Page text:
Twelfth. Insanity for a period of five (5) years, the insane person having been an inmate of a state institution for the insane in the State of Oklahoma, or inmate of a state institution for the insane in some other state for such period, or of a private sanitarium, and affected with a type of insanity with a poor prognosis for recovery; provided, that no divorce shall be granted because of insanity until after a thorough examination of such insane person by three physicians, one of which physicians shall be a superintendent of the hospital or sanitarium for the insane, in which the insane defendant is confined, and the other two physicians to be appointed by the court before whom the action is pending, any two of such physicians shall agree that such insane person, at the time the petition in the divorce action is filed, has a poor prognosis for recovery; provided, further, however, that no divorce shall be granted on this ground to any person whose husband or wife is an inmate of a state institution in any other than the State of Oklahoma, unless the person applying for such divorce shall have been a resident of the State of Oklahoma for at least five (5) years prior to the commencement of an action; and provided further, that a decree granted on this ground shall not relieve the successful party from contributing to the support and maintenance of the defendant. The court shall appoint a guardian ad litem to represent the insane defendant, which appointment shall be made at least ten (10) days before any decree is entered.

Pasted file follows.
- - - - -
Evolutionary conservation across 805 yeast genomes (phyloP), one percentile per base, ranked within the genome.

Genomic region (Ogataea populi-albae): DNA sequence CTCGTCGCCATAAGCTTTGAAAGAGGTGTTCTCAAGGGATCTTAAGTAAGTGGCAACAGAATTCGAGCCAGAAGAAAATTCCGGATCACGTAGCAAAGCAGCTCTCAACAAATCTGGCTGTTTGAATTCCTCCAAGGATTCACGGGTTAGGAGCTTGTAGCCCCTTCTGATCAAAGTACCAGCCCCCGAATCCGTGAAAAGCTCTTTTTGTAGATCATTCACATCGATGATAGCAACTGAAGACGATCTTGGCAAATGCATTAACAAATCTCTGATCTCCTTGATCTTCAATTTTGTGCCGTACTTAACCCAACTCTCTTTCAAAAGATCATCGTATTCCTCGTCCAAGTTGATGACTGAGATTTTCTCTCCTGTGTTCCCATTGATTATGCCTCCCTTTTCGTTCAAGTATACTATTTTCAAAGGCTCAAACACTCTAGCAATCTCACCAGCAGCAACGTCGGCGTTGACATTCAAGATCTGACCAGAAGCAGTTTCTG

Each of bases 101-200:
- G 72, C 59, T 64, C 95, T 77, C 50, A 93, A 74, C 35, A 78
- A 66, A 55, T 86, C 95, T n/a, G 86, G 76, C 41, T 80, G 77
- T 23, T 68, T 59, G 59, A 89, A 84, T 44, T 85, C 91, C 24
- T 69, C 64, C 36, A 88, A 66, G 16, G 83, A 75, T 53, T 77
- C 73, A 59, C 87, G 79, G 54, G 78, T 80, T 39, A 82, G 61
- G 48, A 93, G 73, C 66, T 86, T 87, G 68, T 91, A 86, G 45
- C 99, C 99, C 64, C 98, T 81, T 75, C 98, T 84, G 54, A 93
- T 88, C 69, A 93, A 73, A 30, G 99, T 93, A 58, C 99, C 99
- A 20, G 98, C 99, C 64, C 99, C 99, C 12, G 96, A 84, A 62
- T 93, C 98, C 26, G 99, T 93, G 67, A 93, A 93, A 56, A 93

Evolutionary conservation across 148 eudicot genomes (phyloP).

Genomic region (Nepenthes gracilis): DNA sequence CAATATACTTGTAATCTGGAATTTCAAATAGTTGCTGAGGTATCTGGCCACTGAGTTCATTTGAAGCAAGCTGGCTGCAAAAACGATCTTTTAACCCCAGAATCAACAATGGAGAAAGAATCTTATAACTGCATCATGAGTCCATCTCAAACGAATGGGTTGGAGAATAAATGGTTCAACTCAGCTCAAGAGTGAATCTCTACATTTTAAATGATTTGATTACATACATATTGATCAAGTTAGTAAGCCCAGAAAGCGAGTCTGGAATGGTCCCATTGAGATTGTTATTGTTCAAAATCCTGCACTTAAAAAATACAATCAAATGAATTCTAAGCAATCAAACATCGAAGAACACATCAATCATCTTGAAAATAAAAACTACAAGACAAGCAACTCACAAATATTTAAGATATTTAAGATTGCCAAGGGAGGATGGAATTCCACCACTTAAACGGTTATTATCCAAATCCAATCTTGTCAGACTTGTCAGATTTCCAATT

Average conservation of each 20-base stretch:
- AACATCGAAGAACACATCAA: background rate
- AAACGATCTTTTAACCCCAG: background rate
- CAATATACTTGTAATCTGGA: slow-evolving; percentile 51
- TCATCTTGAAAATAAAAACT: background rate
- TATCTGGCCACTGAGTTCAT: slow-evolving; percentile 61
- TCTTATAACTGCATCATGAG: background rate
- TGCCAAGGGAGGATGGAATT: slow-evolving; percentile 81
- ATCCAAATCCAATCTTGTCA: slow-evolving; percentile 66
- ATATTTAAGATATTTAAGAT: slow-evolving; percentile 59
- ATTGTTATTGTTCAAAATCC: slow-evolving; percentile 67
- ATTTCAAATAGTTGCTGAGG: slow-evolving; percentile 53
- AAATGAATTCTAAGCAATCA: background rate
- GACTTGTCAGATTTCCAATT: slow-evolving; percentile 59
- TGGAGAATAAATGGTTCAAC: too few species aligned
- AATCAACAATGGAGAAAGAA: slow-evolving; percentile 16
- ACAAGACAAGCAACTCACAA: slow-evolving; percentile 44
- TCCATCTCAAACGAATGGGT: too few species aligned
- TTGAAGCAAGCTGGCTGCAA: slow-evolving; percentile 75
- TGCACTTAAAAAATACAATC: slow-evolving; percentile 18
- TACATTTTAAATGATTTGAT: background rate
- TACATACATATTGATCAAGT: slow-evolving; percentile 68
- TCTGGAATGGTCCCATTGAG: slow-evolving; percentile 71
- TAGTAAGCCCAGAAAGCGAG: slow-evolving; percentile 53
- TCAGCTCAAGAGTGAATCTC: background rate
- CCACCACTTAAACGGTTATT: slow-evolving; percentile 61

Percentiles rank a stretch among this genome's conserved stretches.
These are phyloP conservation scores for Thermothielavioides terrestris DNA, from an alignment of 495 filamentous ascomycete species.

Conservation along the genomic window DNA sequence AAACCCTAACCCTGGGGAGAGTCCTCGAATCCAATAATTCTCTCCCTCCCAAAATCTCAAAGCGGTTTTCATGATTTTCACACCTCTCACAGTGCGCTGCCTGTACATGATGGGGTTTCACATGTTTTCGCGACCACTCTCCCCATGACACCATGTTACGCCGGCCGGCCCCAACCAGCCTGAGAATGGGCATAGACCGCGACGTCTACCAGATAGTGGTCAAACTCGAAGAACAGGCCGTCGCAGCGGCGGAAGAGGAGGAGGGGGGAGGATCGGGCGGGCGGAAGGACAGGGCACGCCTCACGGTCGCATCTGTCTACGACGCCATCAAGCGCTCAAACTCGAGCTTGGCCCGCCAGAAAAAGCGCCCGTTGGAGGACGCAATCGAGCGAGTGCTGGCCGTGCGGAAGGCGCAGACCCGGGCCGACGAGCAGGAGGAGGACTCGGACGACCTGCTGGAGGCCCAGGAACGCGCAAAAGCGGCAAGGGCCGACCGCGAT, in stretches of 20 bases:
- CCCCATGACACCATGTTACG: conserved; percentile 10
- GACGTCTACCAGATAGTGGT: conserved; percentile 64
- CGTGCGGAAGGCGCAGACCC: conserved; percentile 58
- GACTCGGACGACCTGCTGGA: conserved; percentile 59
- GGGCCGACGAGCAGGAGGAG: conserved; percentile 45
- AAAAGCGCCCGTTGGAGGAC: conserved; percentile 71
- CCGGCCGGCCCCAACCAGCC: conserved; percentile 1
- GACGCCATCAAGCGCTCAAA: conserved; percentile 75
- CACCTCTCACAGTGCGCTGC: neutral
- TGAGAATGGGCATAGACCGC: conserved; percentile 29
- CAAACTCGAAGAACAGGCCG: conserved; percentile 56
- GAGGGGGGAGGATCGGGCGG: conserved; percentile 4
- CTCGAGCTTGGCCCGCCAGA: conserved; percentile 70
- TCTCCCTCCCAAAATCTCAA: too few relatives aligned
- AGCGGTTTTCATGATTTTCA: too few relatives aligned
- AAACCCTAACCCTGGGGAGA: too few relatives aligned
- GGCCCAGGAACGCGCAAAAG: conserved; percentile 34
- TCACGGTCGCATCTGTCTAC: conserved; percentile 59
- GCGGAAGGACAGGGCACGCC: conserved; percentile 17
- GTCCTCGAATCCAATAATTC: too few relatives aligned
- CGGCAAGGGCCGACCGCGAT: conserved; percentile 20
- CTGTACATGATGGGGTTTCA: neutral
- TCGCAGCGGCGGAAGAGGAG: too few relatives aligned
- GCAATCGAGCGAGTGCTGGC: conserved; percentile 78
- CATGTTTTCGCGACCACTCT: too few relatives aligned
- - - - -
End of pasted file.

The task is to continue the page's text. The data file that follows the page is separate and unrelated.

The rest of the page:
Only one ground, incompatibility, will be particularly discussed here since, with the statutory demise of any practical consequences associated with who is granted a divorce and/or why, incompatibility has become the ground of choice. For the most part, Oklahoma divorce trials mainly focus on the issues ancillary to divorce - child custody, visitation, support, property, debt and spousal support - rather than the issue of the divorce itself.